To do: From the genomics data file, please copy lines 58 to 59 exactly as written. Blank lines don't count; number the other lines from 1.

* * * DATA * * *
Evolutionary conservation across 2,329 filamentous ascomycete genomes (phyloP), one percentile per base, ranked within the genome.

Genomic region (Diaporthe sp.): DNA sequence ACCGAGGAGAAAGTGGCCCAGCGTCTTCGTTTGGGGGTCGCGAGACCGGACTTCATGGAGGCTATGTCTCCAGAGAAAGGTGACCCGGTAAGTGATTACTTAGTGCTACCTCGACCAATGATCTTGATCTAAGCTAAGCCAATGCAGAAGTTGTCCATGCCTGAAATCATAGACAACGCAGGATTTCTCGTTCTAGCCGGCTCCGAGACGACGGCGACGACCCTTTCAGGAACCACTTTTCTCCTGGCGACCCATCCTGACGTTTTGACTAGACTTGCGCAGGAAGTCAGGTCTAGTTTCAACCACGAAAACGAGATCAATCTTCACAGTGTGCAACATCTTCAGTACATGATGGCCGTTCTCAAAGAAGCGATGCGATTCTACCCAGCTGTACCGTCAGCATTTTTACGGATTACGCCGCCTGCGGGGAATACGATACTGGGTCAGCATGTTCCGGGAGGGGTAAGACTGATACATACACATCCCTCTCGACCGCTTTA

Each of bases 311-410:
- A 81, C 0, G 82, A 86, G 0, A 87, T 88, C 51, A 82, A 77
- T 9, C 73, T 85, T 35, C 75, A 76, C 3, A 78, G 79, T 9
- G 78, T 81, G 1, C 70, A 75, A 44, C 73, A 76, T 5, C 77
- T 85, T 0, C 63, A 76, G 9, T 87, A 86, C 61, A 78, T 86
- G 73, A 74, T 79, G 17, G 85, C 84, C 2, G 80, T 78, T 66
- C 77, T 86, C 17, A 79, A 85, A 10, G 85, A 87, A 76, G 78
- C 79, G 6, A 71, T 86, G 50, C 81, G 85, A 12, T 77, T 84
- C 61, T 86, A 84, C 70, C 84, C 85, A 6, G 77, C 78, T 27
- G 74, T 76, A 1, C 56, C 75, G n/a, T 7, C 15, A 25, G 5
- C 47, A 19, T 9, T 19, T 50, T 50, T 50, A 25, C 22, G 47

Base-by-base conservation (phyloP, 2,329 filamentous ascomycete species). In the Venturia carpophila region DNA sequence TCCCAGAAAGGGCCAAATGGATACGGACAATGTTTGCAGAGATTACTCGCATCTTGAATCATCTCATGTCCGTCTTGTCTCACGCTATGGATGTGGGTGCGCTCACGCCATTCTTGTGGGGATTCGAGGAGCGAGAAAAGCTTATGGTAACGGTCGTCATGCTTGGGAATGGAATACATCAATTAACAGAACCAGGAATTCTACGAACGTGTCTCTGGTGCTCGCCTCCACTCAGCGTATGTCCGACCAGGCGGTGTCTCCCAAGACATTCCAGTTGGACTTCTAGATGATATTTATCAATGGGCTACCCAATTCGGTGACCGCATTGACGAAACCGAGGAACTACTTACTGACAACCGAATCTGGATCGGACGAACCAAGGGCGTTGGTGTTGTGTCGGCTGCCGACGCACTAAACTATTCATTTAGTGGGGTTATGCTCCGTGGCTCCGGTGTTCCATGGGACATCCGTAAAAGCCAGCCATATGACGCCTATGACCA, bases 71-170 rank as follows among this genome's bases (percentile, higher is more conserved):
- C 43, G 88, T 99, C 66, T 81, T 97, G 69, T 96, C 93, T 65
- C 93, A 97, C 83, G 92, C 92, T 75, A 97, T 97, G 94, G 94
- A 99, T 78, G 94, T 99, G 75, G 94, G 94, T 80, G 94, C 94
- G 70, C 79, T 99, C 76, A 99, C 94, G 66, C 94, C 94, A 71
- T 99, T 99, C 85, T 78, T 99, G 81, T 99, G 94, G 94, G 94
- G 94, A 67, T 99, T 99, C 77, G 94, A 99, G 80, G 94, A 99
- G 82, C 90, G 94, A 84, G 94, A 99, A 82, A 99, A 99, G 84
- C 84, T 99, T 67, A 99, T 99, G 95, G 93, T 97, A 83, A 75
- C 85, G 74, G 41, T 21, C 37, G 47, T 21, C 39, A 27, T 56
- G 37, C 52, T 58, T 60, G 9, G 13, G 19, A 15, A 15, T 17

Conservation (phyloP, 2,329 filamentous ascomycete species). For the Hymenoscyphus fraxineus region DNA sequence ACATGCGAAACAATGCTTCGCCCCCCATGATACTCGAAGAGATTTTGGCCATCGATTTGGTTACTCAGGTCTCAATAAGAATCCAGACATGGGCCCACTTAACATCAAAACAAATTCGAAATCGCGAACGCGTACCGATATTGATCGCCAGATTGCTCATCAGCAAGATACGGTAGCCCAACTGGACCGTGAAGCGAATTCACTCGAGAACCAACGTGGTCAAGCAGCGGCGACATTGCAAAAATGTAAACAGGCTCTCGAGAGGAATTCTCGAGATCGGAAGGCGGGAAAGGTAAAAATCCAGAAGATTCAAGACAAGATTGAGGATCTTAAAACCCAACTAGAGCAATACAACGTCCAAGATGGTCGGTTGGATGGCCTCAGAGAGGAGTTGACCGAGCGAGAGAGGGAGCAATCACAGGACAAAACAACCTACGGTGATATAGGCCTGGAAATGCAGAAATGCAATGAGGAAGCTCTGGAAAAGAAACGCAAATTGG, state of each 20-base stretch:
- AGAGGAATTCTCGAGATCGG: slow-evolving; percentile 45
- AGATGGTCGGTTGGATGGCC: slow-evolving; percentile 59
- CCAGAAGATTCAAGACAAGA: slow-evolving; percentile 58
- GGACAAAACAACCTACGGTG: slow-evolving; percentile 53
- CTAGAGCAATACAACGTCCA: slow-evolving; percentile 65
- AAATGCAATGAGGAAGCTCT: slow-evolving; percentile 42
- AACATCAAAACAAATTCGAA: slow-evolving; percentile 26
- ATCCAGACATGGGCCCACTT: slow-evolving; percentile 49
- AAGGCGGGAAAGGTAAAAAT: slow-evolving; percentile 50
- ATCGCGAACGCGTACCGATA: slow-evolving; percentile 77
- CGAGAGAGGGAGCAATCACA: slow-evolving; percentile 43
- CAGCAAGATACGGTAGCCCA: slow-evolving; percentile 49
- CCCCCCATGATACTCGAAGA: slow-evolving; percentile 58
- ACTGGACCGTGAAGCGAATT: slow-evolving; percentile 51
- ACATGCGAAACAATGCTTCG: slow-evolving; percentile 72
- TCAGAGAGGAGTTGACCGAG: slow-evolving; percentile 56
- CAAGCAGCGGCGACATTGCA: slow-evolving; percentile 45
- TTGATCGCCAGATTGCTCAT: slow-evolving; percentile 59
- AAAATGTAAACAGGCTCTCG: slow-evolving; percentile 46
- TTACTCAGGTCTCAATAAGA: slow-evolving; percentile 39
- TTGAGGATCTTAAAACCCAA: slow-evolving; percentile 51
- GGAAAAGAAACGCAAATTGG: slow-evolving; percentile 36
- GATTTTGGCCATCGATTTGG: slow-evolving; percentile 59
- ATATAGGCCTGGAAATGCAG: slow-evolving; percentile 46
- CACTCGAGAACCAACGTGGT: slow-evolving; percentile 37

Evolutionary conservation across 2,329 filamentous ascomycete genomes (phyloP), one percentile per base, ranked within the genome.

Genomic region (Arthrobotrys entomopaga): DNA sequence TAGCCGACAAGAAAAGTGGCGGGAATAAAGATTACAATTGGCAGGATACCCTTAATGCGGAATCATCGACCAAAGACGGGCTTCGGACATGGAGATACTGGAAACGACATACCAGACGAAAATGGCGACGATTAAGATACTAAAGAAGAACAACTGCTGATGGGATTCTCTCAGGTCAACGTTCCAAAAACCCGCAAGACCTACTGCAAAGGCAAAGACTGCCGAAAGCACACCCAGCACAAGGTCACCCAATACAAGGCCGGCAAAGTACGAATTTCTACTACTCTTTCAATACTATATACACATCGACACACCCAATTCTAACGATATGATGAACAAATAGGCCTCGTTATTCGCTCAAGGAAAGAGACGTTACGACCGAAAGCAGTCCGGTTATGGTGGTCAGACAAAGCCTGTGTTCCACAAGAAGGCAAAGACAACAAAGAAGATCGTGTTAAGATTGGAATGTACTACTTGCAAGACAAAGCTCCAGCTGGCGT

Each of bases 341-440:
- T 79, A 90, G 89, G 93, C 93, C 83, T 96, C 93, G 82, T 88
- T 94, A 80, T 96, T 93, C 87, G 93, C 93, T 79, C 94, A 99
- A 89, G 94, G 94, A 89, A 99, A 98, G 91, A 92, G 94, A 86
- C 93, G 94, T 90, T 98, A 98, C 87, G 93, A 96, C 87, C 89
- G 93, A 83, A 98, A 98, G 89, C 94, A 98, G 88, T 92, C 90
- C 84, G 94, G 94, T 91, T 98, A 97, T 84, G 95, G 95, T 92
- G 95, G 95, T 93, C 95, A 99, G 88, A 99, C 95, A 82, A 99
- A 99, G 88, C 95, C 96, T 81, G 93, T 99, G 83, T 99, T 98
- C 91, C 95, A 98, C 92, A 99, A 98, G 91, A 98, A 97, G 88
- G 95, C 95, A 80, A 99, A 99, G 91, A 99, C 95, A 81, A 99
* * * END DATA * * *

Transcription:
- G 93, A 83, A 98, A 98, G 89, C 94, A 98, G 88, T 92, C 90
- C 84, G 94, G 94, T 91, T 98, A 97, T 84, G 95, G 95, T 92